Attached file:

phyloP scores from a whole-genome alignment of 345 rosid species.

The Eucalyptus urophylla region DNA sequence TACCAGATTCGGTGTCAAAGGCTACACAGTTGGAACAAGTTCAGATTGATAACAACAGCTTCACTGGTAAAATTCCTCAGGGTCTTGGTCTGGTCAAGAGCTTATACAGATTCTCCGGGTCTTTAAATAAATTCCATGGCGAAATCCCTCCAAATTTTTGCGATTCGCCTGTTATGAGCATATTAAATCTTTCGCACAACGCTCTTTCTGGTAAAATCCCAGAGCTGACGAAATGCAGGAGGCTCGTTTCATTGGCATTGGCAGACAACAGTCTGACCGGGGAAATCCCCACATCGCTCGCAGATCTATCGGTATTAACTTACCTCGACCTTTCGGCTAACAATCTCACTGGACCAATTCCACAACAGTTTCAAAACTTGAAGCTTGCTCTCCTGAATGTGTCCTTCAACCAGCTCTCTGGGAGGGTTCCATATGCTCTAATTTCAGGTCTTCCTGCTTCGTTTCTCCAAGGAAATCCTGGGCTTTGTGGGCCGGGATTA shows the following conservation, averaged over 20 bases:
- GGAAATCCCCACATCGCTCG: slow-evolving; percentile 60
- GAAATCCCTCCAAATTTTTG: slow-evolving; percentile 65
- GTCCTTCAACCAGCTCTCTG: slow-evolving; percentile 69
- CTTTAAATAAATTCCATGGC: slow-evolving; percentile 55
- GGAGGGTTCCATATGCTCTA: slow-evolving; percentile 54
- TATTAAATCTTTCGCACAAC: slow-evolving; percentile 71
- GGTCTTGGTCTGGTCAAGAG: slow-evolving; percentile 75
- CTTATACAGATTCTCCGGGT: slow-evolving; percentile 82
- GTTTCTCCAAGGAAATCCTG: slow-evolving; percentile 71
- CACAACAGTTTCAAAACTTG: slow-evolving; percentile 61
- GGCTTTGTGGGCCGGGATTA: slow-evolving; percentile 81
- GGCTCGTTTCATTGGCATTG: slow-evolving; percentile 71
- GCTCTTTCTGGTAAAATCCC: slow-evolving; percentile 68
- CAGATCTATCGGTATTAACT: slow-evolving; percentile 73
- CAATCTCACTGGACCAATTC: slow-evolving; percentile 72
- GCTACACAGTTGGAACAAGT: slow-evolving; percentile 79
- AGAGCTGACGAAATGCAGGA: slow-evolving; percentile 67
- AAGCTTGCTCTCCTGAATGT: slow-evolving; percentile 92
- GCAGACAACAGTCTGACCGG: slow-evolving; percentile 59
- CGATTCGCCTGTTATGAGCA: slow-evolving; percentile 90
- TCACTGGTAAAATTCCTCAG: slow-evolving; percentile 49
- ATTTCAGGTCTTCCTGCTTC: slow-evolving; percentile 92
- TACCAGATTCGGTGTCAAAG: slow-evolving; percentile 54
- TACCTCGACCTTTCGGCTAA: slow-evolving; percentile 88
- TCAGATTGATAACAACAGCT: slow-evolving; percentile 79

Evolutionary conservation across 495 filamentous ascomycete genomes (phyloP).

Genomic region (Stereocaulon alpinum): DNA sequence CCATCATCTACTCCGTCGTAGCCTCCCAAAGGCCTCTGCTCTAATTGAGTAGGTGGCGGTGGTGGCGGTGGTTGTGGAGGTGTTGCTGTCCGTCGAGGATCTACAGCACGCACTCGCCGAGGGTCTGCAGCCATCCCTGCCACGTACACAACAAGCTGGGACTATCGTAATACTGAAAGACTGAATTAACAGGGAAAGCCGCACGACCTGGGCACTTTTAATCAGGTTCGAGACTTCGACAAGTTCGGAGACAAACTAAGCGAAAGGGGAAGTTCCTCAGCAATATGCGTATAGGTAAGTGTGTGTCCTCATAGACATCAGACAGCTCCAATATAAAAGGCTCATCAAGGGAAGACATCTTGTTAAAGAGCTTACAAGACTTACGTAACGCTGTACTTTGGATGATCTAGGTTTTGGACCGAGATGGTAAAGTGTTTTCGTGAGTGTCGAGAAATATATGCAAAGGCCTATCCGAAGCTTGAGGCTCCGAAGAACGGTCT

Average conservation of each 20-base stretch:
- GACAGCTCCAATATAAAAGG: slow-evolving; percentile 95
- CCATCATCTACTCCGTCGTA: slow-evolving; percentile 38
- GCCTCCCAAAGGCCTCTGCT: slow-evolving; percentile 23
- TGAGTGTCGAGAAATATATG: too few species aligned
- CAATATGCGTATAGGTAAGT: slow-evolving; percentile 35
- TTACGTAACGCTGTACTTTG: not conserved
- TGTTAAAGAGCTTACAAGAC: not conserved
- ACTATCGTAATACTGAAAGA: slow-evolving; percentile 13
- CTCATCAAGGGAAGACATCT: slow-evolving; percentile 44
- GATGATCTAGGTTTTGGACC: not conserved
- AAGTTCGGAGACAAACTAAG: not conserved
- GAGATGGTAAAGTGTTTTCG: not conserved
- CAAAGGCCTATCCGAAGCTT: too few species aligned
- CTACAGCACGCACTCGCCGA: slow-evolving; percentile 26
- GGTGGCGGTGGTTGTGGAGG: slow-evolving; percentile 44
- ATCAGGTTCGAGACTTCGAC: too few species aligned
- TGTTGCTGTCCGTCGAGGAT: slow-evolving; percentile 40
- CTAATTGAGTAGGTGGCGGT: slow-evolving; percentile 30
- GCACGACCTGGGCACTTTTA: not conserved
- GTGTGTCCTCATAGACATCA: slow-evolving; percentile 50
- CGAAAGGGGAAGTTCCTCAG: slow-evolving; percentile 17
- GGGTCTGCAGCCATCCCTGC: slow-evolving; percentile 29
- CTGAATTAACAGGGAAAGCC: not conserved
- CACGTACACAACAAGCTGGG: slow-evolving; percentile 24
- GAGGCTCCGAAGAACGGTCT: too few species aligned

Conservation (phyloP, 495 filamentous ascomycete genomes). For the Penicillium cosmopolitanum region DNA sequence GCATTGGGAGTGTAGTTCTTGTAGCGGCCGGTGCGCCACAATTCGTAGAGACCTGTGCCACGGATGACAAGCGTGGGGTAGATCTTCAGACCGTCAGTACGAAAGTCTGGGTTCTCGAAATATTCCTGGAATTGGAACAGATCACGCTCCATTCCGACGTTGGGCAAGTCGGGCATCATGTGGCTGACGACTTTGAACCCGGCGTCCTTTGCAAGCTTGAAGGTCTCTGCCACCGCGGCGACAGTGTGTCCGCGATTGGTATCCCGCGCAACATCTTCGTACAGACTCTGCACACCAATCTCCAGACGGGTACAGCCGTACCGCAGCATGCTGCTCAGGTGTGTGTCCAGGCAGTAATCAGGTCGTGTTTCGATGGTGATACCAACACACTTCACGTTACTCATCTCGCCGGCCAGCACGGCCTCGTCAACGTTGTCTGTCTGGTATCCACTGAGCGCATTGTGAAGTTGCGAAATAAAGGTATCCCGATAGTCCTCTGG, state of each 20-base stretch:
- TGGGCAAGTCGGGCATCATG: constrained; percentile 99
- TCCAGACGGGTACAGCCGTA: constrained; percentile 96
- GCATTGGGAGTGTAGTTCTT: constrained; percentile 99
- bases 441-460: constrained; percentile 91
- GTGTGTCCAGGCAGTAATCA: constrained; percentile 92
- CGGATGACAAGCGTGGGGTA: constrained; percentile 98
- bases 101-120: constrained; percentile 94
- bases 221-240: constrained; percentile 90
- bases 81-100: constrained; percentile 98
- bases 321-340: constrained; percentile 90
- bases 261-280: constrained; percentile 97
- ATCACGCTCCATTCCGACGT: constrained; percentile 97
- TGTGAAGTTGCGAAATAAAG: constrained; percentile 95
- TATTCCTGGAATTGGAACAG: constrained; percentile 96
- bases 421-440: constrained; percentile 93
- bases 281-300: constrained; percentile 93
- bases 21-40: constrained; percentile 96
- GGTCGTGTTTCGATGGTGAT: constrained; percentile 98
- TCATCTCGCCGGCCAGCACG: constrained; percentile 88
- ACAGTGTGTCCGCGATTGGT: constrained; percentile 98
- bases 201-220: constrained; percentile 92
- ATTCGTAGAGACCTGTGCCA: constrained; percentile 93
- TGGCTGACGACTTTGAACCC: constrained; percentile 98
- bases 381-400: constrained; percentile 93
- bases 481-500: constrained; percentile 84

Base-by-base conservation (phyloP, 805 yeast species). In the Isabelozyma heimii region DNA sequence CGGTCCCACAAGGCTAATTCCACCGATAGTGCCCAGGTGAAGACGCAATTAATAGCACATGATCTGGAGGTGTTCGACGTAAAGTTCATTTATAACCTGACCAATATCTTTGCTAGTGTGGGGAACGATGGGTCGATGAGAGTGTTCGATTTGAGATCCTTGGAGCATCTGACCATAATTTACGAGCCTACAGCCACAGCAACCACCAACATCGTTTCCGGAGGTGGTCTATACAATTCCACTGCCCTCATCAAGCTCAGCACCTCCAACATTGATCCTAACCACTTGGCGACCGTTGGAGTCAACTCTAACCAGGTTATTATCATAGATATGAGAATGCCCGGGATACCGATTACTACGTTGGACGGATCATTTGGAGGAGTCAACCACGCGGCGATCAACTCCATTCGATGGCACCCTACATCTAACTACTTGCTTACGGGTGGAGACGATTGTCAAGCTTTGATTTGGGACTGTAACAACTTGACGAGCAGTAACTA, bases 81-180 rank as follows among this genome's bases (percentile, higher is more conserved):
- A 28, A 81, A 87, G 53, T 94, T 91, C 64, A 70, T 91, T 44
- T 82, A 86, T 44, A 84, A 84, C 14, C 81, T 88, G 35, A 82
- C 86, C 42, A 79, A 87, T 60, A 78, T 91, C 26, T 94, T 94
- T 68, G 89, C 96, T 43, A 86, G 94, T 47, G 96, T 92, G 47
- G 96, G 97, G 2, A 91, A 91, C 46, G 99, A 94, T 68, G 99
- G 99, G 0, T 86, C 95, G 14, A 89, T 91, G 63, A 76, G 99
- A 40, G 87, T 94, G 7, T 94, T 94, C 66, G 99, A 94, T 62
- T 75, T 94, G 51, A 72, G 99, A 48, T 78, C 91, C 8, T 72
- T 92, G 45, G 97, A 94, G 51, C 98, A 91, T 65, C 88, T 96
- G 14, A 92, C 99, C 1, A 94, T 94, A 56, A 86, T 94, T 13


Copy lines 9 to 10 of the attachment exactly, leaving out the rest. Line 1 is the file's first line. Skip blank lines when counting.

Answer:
- GGTCTTGGTCTGGTCAAGAG: slow-evolving; percentile 75
- CTTATACAGATTCTCCGGGT: slow-evolving; percentile 82